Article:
CG-719K directs the physician to Navigation and Vessel Inspection Circular No. 02-98 for detailed guidelines on potentially disqualifying medical conditions. NVIC 02-98 states that the Code of Federal Regulations requires seamen to be "fit for duty." In order for the physician to certify the seaman fit for duty she "should be capable of living and working in cramped spaces, frequently in adverse weather causing violent motion of the vessel. . . All mariners much be able to participate in emergency evolutions such as firefighting or launching lifeboats or liferafts." Id. NVIC 02-98 also contains a list of potentially disqualifying conditions.
The most relevant concerns orthopedic injuries including: "amputation, deformity, or arthritis resulting in impairment of motion or use of limbs or back." If the conditions exist the seaman must pass a test that demonstrates her mobility. The mariner must be able to respond to emergency situations. NVIC 02-98 further directs that any such demonstration be conducted in conformance with the Coast Guard's Marine Safety Manual.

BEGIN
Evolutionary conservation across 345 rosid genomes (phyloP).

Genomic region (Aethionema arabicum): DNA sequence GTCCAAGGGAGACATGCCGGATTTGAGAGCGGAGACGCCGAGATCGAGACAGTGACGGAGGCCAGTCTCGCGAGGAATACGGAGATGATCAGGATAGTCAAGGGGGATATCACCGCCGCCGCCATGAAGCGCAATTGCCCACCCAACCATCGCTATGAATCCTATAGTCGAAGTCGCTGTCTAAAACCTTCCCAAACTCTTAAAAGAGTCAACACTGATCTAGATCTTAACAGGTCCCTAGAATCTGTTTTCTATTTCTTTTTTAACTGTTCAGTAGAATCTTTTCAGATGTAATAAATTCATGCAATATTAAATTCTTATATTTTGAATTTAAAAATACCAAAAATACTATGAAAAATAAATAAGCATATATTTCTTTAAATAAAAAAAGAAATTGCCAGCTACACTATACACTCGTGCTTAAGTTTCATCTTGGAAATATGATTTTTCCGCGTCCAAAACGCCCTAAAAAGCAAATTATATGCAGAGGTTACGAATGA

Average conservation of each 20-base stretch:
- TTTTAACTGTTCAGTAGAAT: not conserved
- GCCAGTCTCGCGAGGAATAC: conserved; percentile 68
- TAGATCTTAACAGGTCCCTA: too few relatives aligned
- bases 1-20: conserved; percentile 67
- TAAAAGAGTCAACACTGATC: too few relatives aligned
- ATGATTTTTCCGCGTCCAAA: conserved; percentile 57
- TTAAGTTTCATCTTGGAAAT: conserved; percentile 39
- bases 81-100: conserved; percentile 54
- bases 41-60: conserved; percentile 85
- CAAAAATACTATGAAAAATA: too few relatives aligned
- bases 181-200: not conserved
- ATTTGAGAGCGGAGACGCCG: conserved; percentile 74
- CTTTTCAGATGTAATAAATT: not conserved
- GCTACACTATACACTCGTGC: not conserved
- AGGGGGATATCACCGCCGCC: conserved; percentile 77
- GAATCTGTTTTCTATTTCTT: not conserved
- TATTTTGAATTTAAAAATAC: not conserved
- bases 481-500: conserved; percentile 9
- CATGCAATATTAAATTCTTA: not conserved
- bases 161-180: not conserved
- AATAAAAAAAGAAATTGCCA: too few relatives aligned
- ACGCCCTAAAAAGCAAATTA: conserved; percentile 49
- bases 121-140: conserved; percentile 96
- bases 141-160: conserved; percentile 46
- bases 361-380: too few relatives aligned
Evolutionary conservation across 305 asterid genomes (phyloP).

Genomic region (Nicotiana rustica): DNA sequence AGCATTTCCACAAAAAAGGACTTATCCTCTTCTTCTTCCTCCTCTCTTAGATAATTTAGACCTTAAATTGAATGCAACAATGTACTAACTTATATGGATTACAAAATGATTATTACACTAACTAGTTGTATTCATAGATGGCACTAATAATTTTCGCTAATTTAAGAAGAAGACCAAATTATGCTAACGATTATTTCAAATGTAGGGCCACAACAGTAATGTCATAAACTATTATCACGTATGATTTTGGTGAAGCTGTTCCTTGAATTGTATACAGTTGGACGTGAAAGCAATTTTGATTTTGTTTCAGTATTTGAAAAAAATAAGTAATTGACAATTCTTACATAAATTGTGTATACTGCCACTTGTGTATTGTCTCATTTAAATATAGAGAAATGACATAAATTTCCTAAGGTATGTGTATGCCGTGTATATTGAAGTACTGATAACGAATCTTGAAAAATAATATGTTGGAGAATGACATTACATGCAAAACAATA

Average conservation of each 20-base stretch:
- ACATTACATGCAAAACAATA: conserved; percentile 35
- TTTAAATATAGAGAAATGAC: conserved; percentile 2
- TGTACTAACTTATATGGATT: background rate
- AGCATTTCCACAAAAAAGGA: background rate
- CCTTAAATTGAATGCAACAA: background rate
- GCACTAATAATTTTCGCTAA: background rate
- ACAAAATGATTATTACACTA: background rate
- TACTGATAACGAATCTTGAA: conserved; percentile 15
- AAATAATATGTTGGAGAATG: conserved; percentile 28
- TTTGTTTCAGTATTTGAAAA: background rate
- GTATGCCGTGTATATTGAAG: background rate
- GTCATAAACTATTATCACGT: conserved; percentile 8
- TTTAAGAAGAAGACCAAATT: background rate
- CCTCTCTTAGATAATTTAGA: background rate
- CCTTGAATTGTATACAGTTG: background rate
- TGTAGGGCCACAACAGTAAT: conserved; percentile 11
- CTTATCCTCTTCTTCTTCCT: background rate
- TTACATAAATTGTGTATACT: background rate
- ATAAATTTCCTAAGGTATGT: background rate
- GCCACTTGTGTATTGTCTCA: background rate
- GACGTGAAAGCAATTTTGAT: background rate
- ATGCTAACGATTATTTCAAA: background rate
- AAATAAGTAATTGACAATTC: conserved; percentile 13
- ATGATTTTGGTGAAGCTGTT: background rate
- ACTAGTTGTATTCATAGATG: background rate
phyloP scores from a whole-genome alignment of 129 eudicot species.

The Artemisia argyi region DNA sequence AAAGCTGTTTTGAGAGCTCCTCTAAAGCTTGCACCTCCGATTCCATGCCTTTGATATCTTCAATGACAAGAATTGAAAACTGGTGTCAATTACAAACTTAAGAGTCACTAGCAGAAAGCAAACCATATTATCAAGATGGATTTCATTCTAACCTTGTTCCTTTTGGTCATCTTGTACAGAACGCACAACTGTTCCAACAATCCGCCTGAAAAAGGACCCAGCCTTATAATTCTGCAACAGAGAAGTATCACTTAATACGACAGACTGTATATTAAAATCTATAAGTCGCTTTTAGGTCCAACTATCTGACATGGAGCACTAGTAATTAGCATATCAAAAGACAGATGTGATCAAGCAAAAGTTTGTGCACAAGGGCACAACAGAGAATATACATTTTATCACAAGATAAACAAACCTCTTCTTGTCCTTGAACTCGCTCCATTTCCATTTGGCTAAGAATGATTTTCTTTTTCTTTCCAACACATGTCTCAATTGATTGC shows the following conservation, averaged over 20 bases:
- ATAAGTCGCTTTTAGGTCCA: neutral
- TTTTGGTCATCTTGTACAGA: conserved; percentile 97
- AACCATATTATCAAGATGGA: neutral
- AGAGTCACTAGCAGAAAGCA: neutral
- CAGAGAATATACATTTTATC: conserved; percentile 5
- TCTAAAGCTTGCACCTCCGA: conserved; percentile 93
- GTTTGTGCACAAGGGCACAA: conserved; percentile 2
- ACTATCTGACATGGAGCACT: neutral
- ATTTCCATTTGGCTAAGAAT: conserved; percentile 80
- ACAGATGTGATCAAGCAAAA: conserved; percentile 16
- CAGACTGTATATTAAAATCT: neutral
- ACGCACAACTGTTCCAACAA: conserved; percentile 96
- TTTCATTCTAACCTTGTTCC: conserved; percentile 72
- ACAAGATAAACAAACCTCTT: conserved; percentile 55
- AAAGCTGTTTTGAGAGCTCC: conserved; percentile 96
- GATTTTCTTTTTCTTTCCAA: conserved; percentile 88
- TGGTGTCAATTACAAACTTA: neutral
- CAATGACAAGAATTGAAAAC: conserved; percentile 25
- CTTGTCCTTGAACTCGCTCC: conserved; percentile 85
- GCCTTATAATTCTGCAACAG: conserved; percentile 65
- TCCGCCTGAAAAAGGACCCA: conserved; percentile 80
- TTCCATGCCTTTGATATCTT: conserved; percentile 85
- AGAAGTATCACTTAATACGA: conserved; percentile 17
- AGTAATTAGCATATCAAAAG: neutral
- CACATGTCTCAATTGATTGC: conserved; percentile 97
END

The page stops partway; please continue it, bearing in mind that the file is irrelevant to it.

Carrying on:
Volume 3, Chapter 4 of the Marine Safety Manual concerns physical requirements for mariners. To pass muster the mariner must be able to: (1) handle mooring lines; (2) climb and descend the vessel's ladders; (3) use all of the vessels firefighting equipment; (4) render first aid to a person who may be unconscious; (5) recover a person who has fallen overboard; (6) use shipboard tools to repair breakdowns. Moreover, if the seaman is a deck officer, engineering officer, or an able seaman, she must be able to climb and descend a Jacob's ladder, exit the vessel using emergency routes, and wear emergency breathing apparatus (including fire suits and tanks weighing up to 90 pounds).
According the Marine Safety Manual if the mariner cannot perform these tasks she is not fit for duty and the license or able seaman ticket can not be renewed.
The treating physician is often able to determine whether or not the seaman is fit to perform these tasks. When in doubt a physical capacity evaluation can be arranged to simulate these tasks. The most difficult are firefighting, recovering a person who has fallen overboard, and climbing a Jacob's ladder. Many employers, in an effort to limit damages send mariners back to sea who cannot perform these tasks. If they can not renew their ratings they have obviously lost wage earning capacity.